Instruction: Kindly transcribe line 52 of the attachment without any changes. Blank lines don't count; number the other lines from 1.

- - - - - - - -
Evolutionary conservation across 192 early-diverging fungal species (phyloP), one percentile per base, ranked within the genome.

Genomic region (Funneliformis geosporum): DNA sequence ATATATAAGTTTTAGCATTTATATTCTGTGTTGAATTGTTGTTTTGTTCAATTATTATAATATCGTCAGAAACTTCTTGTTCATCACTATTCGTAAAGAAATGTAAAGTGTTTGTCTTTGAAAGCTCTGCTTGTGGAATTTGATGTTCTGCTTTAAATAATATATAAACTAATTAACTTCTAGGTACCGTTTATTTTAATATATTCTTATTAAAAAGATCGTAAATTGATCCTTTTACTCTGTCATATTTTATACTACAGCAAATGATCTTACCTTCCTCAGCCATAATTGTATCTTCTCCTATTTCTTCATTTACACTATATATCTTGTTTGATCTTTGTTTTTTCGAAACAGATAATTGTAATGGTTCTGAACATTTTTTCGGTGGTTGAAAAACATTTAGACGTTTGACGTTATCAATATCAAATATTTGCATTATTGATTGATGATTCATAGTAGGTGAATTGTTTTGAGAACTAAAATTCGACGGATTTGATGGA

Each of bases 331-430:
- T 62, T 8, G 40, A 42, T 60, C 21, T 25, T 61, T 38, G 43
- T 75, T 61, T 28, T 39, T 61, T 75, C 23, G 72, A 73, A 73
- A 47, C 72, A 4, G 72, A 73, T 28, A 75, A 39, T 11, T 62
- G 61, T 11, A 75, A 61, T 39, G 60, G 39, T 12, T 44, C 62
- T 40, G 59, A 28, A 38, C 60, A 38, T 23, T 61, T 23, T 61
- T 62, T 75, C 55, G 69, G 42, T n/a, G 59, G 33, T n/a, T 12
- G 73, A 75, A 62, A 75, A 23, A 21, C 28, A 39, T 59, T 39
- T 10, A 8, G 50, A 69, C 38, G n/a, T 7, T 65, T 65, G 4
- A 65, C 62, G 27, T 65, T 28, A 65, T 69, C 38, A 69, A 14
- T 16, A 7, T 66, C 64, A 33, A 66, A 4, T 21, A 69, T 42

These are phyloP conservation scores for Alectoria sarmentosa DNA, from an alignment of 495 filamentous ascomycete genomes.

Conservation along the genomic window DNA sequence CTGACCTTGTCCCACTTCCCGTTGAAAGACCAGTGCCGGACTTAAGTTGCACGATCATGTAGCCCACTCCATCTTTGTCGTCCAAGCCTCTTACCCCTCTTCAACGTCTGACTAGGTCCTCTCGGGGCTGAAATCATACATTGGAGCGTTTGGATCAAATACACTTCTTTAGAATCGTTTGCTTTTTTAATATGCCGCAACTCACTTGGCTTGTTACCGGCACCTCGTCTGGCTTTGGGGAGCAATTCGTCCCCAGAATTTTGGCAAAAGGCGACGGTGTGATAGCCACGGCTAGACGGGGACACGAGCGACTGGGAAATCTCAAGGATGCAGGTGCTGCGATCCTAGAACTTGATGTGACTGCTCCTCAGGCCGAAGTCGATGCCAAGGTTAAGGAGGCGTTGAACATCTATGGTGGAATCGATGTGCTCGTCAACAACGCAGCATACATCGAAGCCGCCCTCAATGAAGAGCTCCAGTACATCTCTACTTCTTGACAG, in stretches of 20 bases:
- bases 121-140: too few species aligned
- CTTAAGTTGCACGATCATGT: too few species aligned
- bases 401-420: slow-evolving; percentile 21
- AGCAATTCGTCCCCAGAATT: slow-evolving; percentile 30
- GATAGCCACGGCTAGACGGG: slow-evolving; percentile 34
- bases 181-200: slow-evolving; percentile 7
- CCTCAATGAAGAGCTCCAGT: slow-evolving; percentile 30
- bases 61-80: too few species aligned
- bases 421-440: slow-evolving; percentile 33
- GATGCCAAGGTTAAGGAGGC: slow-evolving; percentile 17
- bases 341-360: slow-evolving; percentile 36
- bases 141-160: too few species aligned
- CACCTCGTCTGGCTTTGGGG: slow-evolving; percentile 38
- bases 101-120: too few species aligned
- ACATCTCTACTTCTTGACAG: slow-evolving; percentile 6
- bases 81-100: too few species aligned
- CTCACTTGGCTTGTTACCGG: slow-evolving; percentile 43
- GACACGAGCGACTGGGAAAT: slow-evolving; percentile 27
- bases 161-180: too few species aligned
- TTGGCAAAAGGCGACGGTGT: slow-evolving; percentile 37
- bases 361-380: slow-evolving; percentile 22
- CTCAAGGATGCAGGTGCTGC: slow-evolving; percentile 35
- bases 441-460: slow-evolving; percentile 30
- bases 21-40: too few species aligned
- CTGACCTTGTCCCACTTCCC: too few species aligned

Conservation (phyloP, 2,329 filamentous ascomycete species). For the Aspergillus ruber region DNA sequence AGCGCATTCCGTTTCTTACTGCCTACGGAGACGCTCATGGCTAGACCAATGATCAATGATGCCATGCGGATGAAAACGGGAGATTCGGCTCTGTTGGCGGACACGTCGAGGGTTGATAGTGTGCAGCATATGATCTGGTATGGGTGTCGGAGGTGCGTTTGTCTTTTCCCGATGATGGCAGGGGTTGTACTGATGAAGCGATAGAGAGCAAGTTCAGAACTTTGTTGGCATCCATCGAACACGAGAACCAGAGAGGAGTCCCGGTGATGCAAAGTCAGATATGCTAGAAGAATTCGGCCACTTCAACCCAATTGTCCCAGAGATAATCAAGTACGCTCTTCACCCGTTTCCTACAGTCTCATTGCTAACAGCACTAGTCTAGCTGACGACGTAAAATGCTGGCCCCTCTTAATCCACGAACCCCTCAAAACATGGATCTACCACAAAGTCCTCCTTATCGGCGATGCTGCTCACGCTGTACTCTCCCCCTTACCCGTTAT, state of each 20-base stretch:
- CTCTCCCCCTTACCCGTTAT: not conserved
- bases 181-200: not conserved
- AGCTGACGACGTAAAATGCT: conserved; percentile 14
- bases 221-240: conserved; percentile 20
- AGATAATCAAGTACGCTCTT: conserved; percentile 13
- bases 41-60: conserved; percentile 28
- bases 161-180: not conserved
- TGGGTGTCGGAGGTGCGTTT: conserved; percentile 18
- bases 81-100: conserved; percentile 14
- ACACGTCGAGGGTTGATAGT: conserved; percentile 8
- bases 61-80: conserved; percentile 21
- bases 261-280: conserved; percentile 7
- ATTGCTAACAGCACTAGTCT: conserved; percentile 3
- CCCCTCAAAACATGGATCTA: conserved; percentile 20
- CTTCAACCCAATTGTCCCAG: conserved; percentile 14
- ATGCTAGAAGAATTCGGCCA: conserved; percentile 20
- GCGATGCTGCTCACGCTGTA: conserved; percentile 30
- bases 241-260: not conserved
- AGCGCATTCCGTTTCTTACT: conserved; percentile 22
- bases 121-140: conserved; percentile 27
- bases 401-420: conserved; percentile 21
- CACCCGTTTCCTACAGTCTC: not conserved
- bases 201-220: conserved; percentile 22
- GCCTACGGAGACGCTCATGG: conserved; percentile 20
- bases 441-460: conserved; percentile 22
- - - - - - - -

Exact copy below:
- bases 61-80: conserved; percentile 21